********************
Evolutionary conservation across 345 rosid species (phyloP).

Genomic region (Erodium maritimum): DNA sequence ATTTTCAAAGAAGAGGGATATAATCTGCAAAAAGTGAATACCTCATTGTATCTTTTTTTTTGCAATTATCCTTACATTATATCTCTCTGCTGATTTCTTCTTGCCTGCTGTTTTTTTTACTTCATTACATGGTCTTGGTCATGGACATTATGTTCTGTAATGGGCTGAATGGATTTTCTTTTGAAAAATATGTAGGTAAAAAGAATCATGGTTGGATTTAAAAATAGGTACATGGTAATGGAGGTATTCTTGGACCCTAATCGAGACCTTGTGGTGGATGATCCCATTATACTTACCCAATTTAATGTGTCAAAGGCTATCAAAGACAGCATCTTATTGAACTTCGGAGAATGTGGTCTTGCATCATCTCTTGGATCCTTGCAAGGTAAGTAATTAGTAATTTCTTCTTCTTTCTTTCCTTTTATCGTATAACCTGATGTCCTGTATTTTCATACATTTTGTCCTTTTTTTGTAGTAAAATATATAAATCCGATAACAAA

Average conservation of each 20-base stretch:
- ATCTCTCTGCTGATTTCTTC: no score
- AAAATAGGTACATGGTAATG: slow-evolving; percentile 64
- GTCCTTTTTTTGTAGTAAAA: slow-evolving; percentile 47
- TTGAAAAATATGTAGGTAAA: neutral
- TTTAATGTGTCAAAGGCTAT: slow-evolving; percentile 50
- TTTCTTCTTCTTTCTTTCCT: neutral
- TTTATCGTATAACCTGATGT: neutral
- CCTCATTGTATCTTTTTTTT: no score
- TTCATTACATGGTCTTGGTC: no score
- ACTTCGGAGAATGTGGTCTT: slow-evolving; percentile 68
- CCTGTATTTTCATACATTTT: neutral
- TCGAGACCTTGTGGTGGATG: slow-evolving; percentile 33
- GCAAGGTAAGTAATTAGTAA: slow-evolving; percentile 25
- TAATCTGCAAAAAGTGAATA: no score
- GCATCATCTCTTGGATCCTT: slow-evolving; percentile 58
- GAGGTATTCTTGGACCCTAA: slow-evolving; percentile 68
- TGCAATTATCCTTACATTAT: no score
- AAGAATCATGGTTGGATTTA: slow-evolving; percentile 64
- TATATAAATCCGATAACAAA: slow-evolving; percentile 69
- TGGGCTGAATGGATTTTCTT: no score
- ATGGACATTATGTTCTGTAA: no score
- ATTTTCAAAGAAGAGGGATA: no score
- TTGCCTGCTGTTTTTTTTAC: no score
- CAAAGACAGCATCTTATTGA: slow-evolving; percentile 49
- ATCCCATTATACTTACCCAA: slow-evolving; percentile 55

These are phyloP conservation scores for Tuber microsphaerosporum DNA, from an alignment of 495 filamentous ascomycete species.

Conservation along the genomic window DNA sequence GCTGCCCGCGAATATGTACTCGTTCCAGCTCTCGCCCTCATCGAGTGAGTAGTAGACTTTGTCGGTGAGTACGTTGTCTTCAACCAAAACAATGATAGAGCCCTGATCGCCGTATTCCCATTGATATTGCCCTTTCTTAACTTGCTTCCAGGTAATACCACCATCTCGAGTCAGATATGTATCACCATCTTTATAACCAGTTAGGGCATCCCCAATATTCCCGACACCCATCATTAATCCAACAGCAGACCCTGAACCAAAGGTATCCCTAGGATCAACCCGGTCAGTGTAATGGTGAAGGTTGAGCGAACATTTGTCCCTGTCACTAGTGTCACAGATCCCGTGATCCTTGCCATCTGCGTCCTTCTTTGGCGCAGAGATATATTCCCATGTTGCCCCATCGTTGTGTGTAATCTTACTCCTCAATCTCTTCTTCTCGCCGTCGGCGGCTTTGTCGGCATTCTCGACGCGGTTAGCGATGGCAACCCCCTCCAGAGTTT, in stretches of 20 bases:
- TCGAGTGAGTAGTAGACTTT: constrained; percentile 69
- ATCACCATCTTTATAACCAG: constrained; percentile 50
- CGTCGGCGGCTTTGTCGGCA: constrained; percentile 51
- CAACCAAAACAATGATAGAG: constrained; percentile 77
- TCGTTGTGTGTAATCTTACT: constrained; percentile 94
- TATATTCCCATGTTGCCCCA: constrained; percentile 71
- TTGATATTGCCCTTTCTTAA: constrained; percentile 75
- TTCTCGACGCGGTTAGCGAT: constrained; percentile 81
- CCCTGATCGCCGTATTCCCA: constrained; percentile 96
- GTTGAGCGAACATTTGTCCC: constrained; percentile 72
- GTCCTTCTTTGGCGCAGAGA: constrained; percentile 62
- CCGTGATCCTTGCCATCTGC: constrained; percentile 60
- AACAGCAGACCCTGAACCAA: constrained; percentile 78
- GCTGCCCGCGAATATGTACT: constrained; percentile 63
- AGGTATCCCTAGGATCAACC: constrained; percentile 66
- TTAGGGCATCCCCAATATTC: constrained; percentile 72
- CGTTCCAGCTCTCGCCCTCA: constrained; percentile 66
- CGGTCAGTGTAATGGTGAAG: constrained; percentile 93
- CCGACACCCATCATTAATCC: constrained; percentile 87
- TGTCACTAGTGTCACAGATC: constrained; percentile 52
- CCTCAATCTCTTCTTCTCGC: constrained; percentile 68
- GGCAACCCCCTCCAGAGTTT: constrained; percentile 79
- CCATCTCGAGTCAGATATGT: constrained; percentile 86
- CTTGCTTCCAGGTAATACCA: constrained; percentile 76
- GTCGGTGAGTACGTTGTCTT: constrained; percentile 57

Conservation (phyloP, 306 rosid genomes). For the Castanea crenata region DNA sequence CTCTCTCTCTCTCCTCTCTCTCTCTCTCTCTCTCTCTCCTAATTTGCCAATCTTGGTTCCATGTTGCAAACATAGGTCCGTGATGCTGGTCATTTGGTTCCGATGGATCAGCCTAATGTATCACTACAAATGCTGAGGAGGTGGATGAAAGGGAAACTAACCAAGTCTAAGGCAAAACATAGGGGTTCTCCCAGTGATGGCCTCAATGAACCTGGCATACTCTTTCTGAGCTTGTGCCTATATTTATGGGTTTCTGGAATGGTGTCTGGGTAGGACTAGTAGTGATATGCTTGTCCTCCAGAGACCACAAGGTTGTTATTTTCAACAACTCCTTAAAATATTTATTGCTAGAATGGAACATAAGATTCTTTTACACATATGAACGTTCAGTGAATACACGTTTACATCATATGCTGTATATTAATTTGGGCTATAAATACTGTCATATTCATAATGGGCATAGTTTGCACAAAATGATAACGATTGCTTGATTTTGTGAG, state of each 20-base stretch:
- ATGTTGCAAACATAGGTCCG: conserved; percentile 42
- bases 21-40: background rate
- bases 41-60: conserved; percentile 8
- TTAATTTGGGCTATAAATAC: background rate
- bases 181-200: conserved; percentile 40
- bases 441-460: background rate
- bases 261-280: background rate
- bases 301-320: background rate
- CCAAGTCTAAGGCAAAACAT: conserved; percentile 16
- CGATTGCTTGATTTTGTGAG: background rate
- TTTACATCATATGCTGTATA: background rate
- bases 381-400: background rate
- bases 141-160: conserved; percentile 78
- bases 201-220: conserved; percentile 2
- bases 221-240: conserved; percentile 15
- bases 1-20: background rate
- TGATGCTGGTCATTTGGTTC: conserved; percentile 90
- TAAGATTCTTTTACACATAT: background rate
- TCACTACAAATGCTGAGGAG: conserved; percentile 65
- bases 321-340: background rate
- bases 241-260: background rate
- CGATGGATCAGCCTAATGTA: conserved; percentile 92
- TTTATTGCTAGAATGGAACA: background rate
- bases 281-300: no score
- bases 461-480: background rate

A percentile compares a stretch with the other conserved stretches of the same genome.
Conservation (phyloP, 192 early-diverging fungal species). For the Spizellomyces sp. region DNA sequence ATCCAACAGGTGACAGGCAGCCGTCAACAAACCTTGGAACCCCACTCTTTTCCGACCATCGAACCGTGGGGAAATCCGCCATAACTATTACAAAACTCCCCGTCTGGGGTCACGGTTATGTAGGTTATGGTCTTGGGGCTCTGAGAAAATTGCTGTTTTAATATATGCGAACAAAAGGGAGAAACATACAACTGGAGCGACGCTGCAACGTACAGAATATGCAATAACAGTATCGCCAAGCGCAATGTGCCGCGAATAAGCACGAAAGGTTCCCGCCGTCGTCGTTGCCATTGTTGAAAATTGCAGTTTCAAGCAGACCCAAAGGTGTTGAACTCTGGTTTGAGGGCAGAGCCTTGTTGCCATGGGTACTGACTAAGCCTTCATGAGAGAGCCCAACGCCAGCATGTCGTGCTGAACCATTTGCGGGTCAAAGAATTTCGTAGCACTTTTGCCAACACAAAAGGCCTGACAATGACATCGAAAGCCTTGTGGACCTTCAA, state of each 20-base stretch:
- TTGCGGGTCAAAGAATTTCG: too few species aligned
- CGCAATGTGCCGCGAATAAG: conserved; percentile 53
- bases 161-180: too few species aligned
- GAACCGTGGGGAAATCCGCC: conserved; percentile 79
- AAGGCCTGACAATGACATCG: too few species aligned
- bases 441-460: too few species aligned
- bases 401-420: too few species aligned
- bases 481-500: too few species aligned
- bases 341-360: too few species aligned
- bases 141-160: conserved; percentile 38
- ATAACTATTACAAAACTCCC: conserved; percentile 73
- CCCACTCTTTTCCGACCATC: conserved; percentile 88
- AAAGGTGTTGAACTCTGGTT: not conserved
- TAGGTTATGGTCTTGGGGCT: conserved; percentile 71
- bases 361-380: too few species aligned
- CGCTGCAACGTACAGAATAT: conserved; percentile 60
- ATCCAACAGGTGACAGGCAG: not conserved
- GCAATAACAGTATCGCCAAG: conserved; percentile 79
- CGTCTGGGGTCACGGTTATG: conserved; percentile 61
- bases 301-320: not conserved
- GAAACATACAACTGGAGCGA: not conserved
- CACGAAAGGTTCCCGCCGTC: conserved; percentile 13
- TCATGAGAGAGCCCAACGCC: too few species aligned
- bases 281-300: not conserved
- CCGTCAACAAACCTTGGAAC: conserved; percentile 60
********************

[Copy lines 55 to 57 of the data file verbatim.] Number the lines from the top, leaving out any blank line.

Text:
- GTCGGTGAGTACGTTGTCTT: constrained; percentile 57

Conservation (phyloP, 306 rosid genomes). For the Castanea crenata region DNA sequence CTCTCTCTCTCTCCTCTCTCTCTCTCTCTCTCTCTCTCCTAATTTGCCAATCTTGGTTCCATGTTGCAAACATAGGTCCGTGATGCTGGTCATTTGGTTCCGATGGATCAGCCTAATGTATCACTACAAATGCTGAGGAGGTGGATGAAAGGGAAACTAACCAAGTCTAAGGCAAAACATAGGGGTTCTCCCAGTGATGGCCTCAATGAACCTGGCATACTCTTTCTGAGCTTGTGCCTATATTTATGGGTTTCTGGAATGGTGTCTGGGTAGGACTAGTAGTGATATGCTTGTCCTCCAGAGACCACAAGGTTGTTATTTTCAACAACTCCTTAAAATATTTATTGCTAGAATGGAACATAAGATTCTTTTACACATATGAACGTTCAGTGAATACACGTTTACATCATATGCTGTATATTAATTTGGGCTATAAATACTGTCATATTCATAATGGGCATAGTTTGCACAAAATGATAACGATTGCTTGATTTTGTGAG, state of each 20-base stretch:
- ATGTTGCAAACATAGGTCCG: conserved; percentile 42